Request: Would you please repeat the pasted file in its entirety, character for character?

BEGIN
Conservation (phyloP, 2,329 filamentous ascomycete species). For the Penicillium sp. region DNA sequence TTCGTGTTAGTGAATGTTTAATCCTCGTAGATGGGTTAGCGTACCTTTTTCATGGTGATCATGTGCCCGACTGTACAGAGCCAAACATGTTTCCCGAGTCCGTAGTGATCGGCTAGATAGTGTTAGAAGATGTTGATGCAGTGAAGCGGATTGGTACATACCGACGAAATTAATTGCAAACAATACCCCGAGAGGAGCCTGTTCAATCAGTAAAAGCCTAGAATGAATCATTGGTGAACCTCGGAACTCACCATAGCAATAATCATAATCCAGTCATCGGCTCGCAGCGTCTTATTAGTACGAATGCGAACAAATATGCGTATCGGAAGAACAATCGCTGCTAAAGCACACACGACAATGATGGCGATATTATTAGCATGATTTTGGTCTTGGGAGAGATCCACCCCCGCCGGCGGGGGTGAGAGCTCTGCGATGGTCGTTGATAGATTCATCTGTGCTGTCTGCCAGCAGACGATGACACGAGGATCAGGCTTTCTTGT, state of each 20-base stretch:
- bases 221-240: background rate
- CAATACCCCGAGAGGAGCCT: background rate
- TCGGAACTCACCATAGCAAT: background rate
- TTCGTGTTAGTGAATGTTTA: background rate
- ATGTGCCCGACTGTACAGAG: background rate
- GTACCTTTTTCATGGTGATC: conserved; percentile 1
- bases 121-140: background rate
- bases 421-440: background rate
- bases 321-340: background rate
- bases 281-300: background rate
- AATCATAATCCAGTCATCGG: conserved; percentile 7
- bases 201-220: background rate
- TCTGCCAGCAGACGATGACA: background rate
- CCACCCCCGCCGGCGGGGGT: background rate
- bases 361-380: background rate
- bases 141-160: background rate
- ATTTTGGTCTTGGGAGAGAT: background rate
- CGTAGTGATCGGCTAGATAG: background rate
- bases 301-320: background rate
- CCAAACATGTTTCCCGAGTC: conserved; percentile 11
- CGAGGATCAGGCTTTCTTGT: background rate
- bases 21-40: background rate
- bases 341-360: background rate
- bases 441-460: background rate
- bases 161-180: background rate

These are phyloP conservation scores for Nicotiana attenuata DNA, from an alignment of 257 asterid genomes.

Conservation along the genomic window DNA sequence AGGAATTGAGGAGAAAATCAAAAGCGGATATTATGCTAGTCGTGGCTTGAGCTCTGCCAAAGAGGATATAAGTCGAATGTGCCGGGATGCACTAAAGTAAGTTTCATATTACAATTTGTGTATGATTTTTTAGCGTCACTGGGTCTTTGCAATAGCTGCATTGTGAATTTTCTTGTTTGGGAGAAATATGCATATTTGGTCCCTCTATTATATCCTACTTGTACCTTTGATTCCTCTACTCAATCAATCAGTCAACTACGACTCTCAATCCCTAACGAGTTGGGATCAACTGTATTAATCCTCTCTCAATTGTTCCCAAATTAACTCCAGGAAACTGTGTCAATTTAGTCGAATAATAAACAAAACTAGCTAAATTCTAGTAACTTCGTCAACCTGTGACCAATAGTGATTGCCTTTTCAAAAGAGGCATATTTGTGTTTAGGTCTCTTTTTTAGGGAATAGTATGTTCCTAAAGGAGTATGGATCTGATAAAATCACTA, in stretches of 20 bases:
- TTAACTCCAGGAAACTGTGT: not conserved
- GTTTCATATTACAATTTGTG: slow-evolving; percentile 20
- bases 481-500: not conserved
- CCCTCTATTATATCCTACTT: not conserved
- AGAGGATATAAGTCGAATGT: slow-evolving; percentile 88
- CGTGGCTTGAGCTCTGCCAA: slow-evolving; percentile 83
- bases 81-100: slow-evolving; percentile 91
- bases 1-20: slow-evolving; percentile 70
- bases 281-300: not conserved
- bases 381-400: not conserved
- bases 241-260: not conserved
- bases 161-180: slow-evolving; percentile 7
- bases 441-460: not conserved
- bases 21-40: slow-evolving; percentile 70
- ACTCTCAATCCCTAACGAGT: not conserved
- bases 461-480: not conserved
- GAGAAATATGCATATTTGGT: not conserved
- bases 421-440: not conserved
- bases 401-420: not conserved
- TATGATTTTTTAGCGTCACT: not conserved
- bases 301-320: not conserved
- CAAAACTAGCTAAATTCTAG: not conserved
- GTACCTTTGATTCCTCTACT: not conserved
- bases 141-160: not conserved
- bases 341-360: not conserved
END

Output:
Conservation (phyloP, 2,329 filamentous ascomycete species). For the Penicillium sp. region DNA sequence TTCGTGTTAGTGAATGTTTAATCCTCGTAGATGGGTTAGCGTACCTTTTTCATGGTGATCATGTGCCCGACTGTACAGAGCCAAACATGTTTCCCGAGTCCGTAGTGATCGGCTAGATAGTGTTAGAAGATGTTGATGCAGTGAAGCGGATTGGTACATACCGACGAAATTAATTGCAAACAATACCCCGAGAGGAGCCTGTTCAATCAGTAAAAGCCTAGAATGAATCATTGGTGAACCTCGGAACTCACCATAGCAATAATCATAATCCAGTCATCGGCTCGCAGCGTCTTATTAGTACGAATGCGAACAAATATGCGTATCGGAAGAACAATCGCTGCTAAAGCACACACGACAATGATGGCGATATTATTAGCATGATTTTGGTCTTGGGAGAGATCCACCCCCGCCGGCGGGGGTGAGAGCTCTGCGATGGTCGTTGATAGATTCATCTGTGCTGTCTGCCAGCAGACGATGACACGAGGATCAGGCTTTCTTGT, state of each 20-base stretch:
- bases 221-240: background rate
- CAATACCCCGAGAGGAGCCT: background rate
- TCGGAACTCACCATAGCAAT: background rate
- TTCGTGTTAGTGAATGTTTA: background rate
- ATGTGCCCGACTGTACAGAG: background rate
- GTACCTTTTTCATGGTGATC: conserved; percentile 1
- bases 121-140: background rate
- bases 421-440: background rate
- bases 321-340: background rate
- bases 281-300: background rate
- AATCATAATCCAGTCATCGG: conserved; percentile 7
- bases 201-220: background rate
- TCTGCCAGCAGACGATGACA: background rate
- CCACCCCCGCCGGCGGGGGT: background rate
- bases 361-380: background rate
- bases 141-160: background rate
- ATTTTGGTCTTGGGAGAGAT: background rate
- CGTAGTGATCGGCTAGATAG: background rate
- bases 301-320: background rate
- CCAAACATGTTTCCCGAGTC: conserved; percentile 11
- CGAGGATCAGGCTTTCTTGT: background rate
- bases 21-40: background rate
- bases 341-360: background rate
- bases 441-460: background rate
- bases 161-180: background rate

These are phyloP conservation scores for Nicotiana attenuata DNA, from an alignment of 257 asterid genomes.

Conservation along the genomic window DNA sequence AGGAATTGAGGAGAAAATCAAAAGCGGATATTATGCTAGTCGTGGCTTGAGCTCTGCCAAAGAGGATATAAGTCGAATGTGCCGGGATGCACTAAAGTAAGTTTCATATTACAATTTGTGTATGATTTTTTAGCGTCACTGGGTCTTTGCAATAGCTGCATTGTGAATTTTCTTGTTTGGGAGAAATATGCATATTTGGTCCCTCTATTATATCCTACTTGTACCTTTGATTCCTCTACTCAATCAATCAGTCAACTACGACTCTCAATCCCTAACGAGTTGGGATCAACTGTATTAATCCTCTCTCAATTGTTCCCAAATTAACTCCAGGAAACTGTGTCAATTTAGTCGAATAATAAACAAAACTAGCTAAATTCTAGTAACTTCGTCAACCTGTGACCAATAGTGATTGCCTTTTCAAAAGAGGCATATTTGTGTTTAGGTCTCTTTTTTAGGGAATAGTATGTTCCTAAAGGAGTATGGATCTGATAAAATCACTA, in stretches of 20 bases:
- TTAACTCCAGGAAACTGTGT: not conserved
- GTTTCATATTACAATTTGTG: slow-evolving; percentile 20
- bases 481-500: not conserved
- CCCTCTATTATATCCTACTT: not conserved
- AGAGGATATAAGTCGAATGT: slow-evolving; percentile 88
- CGTGGCTTGAGCTCTGCCAA: slow-evolving; percentile 83
- bases 81-100: slow-evolving; percentile 91
- bases 1-20: slow-evolving; percentile 70
- bases 281-300: not conserved
- bases 381-400: not conserved
- bases 241-260: not conserved
- bases 161-180: slow-evolving; percentile 7
- bases 441-460: not conserved
- bases 21-40: slow-evolving; percentile 70
- ACTCTCAATCCCTAACGAGT: not conserved
- bases 461-480: not conserved
- GAGAAATATGCATATTTGGT: not conserved
- bases 421-440: not conserved
- bases 401-420: not conserved
- TATGATTTTTTAGCGTCACT: not conserved
- bases 301-320: not conserved
- CAAAACTAGCTAAATTCTAG: not conserved
- GTACCTTTGATTCCTCTACT: not conserved
- bases 141-160: not conserved
- bases 341-360: not conserved